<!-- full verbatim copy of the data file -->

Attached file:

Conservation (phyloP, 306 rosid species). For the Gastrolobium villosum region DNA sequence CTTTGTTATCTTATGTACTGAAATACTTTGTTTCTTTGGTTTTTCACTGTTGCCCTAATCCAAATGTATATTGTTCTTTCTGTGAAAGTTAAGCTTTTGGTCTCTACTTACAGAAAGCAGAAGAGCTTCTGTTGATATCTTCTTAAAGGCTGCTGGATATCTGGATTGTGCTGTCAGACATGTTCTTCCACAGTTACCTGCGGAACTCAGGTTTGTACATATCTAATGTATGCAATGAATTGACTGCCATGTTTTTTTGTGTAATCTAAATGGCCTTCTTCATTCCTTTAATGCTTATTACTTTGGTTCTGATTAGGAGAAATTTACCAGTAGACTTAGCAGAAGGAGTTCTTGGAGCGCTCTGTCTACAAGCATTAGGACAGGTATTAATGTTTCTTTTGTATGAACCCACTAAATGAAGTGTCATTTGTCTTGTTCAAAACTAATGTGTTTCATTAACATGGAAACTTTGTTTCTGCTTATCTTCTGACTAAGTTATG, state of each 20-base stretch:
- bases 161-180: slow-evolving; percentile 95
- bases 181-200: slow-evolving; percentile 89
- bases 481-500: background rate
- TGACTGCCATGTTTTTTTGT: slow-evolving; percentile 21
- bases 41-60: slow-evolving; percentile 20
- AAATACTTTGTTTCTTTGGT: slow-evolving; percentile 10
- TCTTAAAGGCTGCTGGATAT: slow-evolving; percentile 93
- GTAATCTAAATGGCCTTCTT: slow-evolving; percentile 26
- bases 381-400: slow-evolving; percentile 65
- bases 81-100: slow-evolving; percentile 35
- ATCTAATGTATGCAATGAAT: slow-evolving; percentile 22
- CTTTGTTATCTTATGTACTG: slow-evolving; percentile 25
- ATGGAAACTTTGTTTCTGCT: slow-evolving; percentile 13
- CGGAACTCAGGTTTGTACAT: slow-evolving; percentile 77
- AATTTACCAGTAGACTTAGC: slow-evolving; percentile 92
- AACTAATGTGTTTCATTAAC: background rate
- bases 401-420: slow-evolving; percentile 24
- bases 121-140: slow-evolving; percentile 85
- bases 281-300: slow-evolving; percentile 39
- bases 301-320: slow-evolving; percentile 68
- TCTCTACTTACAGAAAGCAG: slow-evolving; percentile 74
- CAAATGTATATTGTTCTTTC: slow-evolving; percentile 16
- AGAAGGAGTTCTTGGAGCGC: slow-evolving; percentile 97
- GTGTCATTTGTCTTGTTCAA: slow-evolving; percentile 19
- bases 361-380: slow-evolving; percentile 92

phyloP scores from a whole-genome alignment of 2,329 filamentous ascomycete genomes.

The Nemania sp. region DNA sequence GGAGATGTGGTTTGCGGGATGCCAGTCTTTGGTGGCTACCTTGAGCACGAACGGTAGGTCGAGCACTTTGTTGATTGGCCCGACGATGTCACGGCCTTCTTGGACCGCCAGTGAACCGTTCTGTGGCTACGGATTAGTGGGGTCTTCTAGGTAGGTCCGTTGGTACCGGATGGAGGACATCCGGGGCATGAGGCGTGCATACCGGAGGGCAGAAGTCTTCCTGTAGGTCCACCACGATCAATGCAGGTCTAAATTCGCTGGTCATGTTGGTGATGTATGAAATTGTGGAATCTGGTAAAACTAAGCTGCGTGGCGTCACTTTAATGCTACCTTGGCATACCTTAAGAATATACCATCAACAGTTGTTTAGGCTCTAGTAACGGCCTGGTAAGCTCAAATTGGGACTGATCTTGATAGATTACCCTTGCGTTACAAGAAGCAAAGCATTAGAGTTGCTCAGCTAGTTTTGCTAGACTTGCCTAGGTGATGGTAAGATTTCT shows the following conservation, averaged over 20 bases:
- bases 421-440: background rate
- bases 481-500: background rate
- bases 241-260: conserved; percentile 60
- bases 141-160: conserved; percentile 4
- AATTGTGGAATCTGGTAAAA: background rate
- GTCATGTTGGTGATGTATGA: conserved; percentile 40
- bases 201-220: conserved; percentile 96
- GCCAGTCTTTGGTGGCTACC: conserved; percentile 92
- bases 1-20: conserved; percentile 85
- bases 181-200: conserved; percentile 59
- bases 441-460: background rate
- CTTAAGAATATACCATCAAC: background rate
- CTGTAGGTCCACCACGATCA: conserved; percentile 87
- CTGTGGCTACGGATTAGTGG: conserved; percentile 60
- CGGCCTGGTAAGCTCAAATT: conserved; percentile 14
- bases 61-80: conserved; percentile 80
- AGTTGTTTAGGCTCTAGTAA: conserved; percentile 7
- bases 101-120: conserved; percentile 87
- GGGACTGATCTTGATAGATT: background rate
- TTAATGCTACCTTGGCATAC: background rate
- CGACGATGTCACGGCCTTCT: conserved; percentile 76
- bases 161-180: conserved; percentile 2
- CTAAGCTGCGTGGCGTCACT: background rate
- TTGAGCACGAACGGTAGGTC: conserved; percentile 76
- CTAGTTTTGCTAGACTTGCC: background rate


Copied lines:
Conservation (phyloP, 306 rosid species). For the Gastrolobium villosum region DNA sequence CTTTGTTATCTTATGTACTGAAATACTTTGTTTCTTTGGTTTTTCACTGTTGCCCTAATCCAAATGTATATTGTTCTTTCTGTGAAAGTTAAGCTTTTGGTCTCTACTTACAGAAAGCAGAAGAGCTTCTGTTGATATCTTCTTAAAGGCTGCTGGATATCTGGATTGTGCTGTCAGACATGTTCTTCCACAGTTACCTGCGGAACTCAGGTTTGTACATATCTAATGTATGCAATGAATTGACTGCCATGTTTTTTTGTGTAATCTAAATGGCCTTCTTCATTCCTTTAATGCTTATTACTTTGGTTCTGATTAGGAGAAATTTACCAGTAGACTTAGCAGAAGGAGTTCTTGGAGCGCTCTGTCTACAAGCATTAGGACAGGTATTAATGTTTCTTTTGTATGAACCCACTAAATGAAGTGTCATTTGTCTTGTTCAAAACTAATGTGTTTCATTAACATGGAAACTTTGTTTCTGCTTATCTTCTGACTAAGTTATG, state of each 20-base stretch:
- bases 161-180: slow-evolving; percentile 95
- bases 181-200: slow-evolving; percentile 89
- bases 481-500: background rate
- TGACTGCCATGTTTTTTTGT: slow-evolving; percentile 21
- bases 41-60: slow-evolving; percentile 20
- AAATACTTTGTTTCTTTGGT: slow-evolving; percentile 10
- TCTTAAAGGCTGCTGGATAT: slow-evolving; percentile 93
- GTAATCTAAATGGCCTTCTT: slow-evolving; percentile 26
- bases 381-400: slow-evolving; percentile 65
- bases 81-100: slow-evolving; percentile 35
- ATCTAATGTATGCAATGAAT: slow-evolving; percentile 22
- CTTTGTTATCTTATGTACTG: slow-evolving; percentile 25
- ATGGAAACTTTGTTTCTGCT: slow-evolving; percentile 13
- CGGAACTCAGGTTTGTACAT: slow-evolving; percentile 77
- AATTTACCAGTAGACTTAGC: slow-evolving; percentile 92
- AACTAATGTGTTTCATTAAC: background rate
- bases 401-420: slow-evolving; percentile 24
- bases 121-140: slow-evolving; percentile 85
- bases 281-300: slow-evolving; percentile 39
- bases 301-320: slow-evolving; percentile 68
- TCTCTACTTACAGAAAGCAG: slow-evolving; percentile 74
- CAAATGTATATTGTTCTTTC: slow-evolving; percentile 16
- AGAAGGAGTTCTTGGAGCGC: slow-evolving; percentile 97
- GTGTCATTTGTCTTGTTCAA: slow-evolving; percentile 19
- bases 361-380: slow-evolving; percentile 92

phyloP scores from a whole-genome alignment of 2,329 filamentous ascomycete genomes.

The Nemania sp. region DNA sequence GGAGATGTGGTTTGCGGGATGCCAGTCTTTGGTGGCTACCTTGAGCACGAACGGTAGGTCGAGCACTTTGTTGATTGGCCCGACGATGTCACGGCCTTCTTGGACCGCCAGTGAACCGTTCTGTGGCTACGGATTAGTGGGGTCTTCTAGGTAGGTCCGTTGGTACCGGATGGAGGACATCCGGGGCATGAGGCGTGCATACCGGAGGGCAGAAGTCTTCCTGTAGGTCCACCACGATCAATGCAGGTCTAAATTCGCTGGTCATGTTGGTGATGTATGAAATTGTGGAATCTGGTAAAACTAAGCTGCGTGGCGTCACTTTAATGCTACCTTGGCATACCTTAAGAATATACCATCAACAGTTGTTTAGGCTCTAGTAACGGCCTGGTAAGCTCAAATTGGGACTGATCTTGATAGATTACCCTTGCGTTACAAGAAGCAAAGCATTAGAGTTGCTCAGCTAGTTTTGCTAGACTTGCCTAGGTGATGGTAAGATTTCT shows the following conservation, averaged over 20 bases:
- bases 421-440: background rate
- bases 481-500: background rate
- bases 241-260: conserved; percentile 60
- bases 141-160: conserved; percentile 4
- AATTGTGGAATCTGGTAAAA: background rate
- GTCATGTTGGTGATGTATGA: conserved; percentile 40
- bases 201-220: conserved; percentile 96
- GCCAGTCTTTGGTGGCTACC: conserved; percentile 92
- bases 1-20: conserved; percentile 85
- bases 181-200: conserved; percentile 59
- bases 441-460: background rate
- CTTAAGAATATACCATCAAC: background rate
- CTGTAGGTCCACCACGATCA: conserved; percentile 87
- CTGTGGCTACGGATTAGTGG: conserved; percentile 60
- CGGCCTGGTAAGCTCAAATT: conserved; percentile 14
- bases 61-80: conserved; percentile 80
- AGTTGTTTAGGCTCTAGTAA: conserved; percentile 7
- bases 101-120: conserved; percentile 87
- GGGACTGATCTTGATAGATT: background rate
- TTAATGCTACCTTGGCATAC: background rate
- CGACGATGTCACGGCCTTCT: conserved; percentile 76
- bases 161-180: conserved; percentile 2
- CTAAGCTGCGTGGCGTCACT: background rate
- TTGAGCACGAACGGTAGGTC: conserved; percentile 76
- CTAGTTTTGCTAGACTTGCC: background rate